Electric fencing for chickens and dogs

Discussion in 'Coop & Run - Design, Construction, & Maintenance' started by hypnozze, Jun 25, 2019.

  1. hypnozze

    hypnozze Chirping

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    Hello everyone!

    I am new to electric fencing and would like to install one in our property in order to keep my chickens and dogs inside of it. We have foxes and hawks and at the moment our chickens free range on 4 acres around our house. One of our dogs is also free ranging and does not wander far, however due to this reason one hen has been taken by a fox some time ago. Our other dog is a true protector but he would wander off away if given the chance so I would like to put up an electric fence around 4 acres which would keep my chickens and dogs together (they get along wonderfully). And would also like to use it in winter - we have snow and frost, and it gets till -20C (-4F) here in the winter.

    My question is - how many strands of wire should I use and at what height? And is metal wire a good option? And what kind of fence sticks (posts?) are best? Wooden stakes are pretty expensive but are those white, plastic ones strong enough to hold up and at what distance should they be positioned? And will this fence work in the winter? One of my dogs is a good jumper so I am worried he'll get over a lower fence. The highest fence plastic sticks are 140cm (4ft 7). Chicken electric netting is out of the question because it is super expensive here and only about 1 m (3 ft) in height. The total length of the fence would be around 350 m (1148ft). Forgot to mention that I am about to get guinea fowl for pest control so I am hoping the fence would keep them in.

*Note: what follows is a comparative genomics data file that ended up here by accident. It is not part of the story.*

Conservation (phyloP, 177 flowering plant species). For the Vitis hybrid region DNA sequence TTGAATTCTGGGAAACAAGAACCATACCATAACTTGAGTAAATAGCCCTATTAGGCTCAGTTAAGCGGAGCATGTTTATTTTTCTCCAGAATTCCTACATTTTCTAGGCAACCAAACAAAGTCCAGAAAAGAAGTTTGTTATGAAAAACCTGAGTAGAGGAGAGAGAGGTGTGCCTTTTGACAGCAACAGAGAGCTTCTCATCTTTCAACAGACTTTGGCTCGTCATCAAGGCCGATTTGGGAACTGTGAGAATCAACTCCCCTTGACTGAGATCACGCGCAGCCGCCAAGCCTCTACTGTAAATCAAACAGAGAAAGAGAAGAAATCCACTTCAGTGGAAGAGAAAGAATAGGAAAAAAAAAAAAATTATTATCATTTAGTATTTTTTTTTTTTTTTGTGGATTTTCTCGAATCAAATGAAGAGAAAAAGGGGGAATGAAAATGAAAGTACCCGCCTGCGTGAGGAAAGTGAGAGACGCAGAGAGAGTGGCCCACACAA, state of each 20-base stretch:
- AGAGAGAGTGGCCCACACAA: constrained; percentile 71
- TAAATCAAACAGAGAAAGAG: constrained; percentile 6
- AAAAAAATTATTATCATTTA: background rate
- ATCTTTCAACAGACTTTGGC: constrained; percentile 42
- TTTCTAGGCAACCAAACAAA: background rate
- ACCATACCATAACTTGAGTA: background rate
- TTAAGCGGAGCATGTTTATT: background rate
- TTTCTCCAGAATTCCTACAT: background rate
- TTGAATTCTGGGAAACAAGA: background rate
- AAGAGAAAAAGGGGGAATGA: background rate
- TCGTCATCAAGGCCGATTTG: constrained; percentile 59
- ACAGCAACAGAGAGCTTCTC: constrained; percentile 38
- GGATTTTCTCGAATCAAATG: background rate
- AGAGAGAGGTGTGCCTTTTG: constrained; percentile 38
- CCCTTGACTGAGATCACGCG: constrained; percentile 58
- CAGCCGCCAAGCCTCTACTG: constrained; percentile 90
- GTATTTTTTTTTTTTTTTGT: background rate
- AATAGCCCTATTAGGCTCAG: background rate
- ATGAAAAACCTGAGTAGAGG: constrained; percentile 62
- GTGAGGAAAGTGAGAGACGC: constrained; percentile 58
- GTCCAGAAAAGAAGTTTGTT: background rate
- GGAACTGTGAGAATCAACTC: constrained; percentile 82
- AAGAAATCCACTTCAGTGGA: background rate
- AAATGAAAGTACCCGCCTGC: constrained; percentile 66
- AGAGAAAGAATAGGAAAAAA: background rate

Some photos of my dogs and chickens who need a fence.
    DSC_0340.JPG DSC_0218.JPG DSC_0251.JPG
     

    Attached Files:

    Last edited: Jun 25, 2019
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  2. trumpeting_angel

    trumpeting_angel Crowing

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    Premier One, a manufacturer, has a website that answers all these questions. In detail!

    There are some folks with major expertise in this who are likely to weigh in.

    Good luck! Your dogs look like they enjoy taking the afternoon off to run around!
     
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  3. Parront

    Parront Crowing

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    As a dog owner who has owned chickens, and plan to again, I will be getting electric fence all around our chickens. When I went to a chicken owning friend's house with my dog for a visit I was worried that the dog would go for his chickens. He said no worries, just watch. When my dog -- a Brittany Spaniel bird dog -- saw the chickens in their run, she ran full speed to go get them. I was going to call her, but my friend said just wait. Dog nose just touched the wire about 6" above the ground and the dog did a mid-air U-Turn. The rest of the week she would not even LOOK in the directions of the chicken pen. She only touched it one time, and no interest in chickens ever after, not even in other places. I think she thought that the chickens inflicted that pain. I could not believe it. I will run 3 wires around the chicken pen, one 2" high and one 6" & one along the top for taller predators. Hope my (long-winded) story helps you.
     
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  4. trumpeting_angel

    trumpeting_angel Crowing

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    Oh, I just noticed your comment about the Guinea fowl. A fence won’t keep them in. They have to be carefully trained to their coop (6 weeks) before they can be let out into the run. Some careful owners let just one or two out to start with, gradually increasing, knowing they won’t leave because they’re strongly flock-oriented. Apparently they aren’t nearly as domesticated as chickens, and often just take off and go live in the trees, or at your neighbor’s house. And of course, they are picked off quickly by predators if they won’t come in at night.